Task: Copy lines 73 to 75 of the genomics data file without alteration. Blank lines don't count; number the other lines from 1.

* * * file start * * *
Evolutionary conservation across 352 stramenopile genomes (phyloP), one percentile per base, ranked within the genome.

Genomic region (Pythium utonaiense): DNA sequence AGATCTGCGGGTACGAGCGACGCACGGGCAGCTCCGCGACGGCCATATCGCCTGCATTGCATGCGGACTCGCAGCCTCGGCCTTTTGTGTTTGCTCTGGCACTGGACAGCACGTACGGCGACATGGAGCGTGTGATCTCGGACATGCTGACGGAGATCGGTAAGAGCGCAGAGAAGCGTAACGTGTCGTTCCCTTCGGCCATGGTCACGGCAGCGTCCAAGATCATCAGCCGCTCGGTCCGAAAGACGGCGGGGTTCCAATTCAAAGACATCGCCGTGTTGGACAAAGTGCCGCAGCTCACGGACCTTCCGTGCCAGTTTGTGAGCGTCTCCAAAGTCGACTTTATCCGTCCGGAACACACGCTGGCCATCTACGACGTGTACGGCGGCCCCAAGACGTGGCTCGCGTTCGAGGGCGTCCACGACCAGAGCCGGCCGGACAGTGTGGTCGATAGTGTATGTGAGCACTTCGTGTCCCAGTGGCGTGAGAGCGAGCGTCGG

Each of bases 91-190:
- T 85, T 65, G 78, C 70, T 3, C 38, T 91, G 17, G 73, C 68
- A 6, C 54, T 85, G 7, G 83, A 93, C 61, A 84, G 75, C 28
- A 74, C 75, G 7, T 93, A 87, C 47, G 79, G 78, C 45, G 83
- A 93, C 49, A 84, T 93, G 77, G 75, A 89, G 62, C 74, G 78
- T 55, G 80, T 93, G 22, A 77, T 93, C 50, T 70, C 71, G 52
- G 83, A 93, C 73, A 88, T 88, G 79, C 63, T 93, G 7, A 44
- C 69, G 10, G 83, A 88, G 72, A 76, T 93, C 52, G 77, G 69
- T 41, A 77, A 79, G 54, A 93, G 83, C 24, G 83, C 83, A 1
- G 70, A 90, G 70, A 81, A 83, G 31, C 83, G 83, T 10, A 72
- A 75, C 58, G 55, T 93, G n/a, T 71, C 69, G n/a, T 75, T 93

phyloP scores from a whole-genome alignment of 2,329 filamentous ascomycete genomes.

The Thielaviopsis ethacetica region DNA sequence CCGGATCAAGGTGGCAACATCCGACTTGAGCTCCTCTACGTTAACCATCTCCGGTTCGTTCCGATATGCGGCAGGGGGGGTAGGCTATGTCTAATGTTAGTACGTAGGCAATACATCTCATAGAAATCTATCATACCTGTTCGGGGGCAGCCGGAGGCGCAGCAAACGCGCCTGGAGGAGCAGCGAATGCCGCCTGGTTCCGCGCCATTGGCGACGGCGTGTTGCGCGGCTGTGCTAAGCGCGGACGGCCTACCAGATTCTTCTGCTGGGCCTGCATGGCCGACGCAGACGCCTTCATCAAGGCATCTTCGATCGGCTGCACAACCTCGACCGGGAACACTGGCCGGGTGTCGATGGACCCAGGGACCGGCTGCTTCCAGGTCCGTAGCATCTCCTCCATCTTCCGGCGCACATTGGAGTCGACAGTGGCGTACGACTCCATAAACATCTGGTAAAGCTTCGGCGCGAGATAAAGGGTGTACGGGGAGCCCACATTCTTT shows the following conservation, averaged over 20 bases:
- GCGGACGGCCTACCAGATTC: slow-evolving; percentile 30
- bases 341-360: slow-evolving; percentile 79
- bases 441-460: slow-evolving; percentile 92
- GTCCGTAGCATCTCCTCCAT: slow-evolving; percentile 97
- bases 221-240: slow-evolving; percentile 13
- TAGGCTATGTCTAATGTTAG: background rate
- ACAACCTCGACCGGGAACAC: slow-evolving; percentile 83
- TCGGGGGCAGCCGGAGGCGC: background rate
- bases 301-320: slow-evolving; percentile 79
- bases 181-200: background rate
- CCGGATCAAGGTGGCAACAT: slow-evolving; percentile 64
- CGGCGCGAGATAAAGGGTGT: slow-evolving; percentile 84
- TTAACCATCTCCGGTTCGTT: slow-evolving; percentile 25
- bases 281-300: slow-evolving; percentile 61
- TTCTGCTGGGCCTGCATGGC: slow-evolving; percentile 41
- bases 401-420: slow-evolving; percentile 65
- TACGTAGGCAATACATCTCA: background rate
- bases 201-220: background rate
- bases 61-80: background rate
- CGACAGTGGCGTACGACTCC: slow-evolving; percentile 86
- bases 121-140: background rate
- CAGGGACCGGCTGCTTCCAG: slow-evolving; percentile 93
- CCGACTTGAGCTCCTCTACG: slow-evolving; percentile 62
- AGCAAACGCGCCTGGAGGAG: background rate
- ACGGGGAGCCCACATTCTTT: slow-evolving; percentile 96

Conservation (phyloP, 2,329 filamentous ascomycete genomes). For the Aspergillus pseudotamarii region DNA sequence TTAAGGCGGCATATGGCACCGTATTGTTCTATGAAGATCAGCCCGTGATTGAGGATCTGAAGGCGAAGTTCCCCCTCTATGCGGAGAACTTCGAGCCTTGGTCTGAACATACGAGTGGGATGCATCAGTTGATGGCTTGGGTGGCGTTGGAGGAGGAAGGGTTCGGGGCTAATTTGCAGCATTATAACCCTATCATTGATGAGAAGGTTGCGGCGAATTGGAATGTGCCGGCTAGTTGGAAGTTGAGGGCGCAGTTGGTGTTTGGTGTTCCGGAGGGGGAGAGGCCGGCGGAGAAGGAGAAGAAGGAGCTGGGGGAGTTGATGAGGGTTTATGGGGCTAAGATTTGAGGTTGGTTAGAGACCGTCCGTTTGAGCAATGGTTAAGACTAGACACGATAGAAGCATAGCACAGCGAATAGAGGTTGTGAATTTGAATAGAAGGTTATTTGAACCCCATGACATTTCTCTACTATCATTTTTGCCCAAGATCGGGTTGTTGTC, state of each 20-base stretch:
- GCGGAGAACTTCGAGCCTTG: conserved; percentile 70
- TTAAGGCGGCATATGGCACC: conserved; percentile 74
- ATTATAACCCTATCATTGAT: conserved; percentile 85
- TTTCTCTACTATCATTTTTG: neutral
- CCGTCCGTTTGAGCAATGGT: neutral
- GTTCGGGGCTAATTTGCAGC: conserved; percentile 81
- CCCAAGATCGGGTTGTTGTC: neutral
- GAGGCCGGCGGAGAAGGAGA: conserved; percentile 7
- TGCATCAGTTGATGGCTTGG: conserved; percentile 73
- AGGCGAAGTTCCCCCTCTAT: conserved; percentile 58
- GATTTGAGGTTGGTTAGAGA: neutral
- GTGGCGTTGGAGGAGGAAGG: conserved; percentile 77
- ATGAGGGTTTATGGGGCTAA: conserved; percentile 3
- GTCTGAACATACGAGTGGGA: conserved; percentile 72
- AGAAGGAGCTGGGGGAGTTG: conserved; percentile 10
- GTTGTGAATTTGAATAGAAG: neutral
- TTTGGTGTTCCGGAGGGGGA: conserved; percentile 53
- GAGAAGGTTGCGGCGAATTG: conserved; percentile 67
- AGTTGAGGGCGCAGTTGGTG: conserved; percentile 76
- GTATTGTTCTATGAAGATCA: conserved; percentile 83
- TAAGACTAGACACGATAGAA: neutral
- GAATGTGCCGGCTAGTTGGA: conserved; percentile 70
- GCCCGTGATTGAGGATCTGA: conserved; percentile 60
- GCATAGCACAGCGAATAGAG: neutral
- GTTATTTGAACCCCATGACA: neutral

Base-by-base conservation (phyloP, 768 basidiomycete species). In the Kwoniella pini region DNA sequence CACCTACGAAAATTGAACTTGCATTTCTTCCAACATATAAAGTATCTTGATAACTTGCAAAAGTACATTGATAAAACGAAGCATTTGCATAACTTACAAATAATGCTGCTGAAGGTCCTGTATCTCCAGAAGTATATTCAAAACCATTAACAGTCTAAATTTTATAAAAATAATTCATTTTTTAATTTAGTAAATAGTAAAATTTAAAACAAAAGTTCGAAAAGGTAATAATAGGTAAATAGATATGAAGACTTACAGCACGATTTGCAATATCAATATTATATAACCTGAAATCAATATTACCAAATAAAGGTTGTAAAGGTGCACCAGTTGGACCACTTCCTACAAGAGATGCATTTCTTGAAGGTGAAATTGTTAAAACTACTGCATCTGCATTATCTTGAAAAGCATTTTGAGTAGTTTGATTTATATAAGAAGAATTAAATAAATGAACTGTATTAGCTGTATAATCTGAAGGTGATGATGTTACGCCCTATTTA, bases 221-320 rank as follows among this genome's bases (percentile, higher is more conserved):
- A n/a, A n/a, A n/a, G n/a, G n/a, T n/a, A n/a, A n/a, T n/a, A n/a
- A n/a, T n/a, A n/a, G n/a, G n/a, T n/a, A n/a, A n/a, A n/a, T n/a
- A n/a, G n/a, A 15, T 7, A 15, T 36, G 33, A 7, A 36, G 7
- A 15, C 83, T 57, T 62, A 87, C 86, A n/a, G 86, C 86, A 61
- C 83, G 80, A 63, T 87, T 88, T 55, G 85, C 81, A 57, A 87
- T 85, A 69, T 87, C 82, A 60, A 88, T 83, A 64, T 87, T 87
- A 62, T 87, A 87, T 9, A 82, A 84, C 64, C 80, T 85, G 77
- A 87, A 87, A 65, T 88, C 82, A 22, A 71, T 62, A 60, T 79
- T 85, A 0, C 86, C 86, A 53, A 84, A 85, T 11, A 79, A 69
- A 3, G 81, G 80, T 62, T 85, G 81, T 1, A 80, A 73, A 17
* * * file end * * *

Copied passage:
- T 85, A 69, T 87, C 82, A 60, A 88, T 83, A 64, T 87, T 87
- A 62, T 87, A 87, T 9, A 82, A 84, C 64, C 80, T 85, G 77
- A 87, A 87, A 65, T 88, C 82, A 22, A 71, T 62, A 60, T 79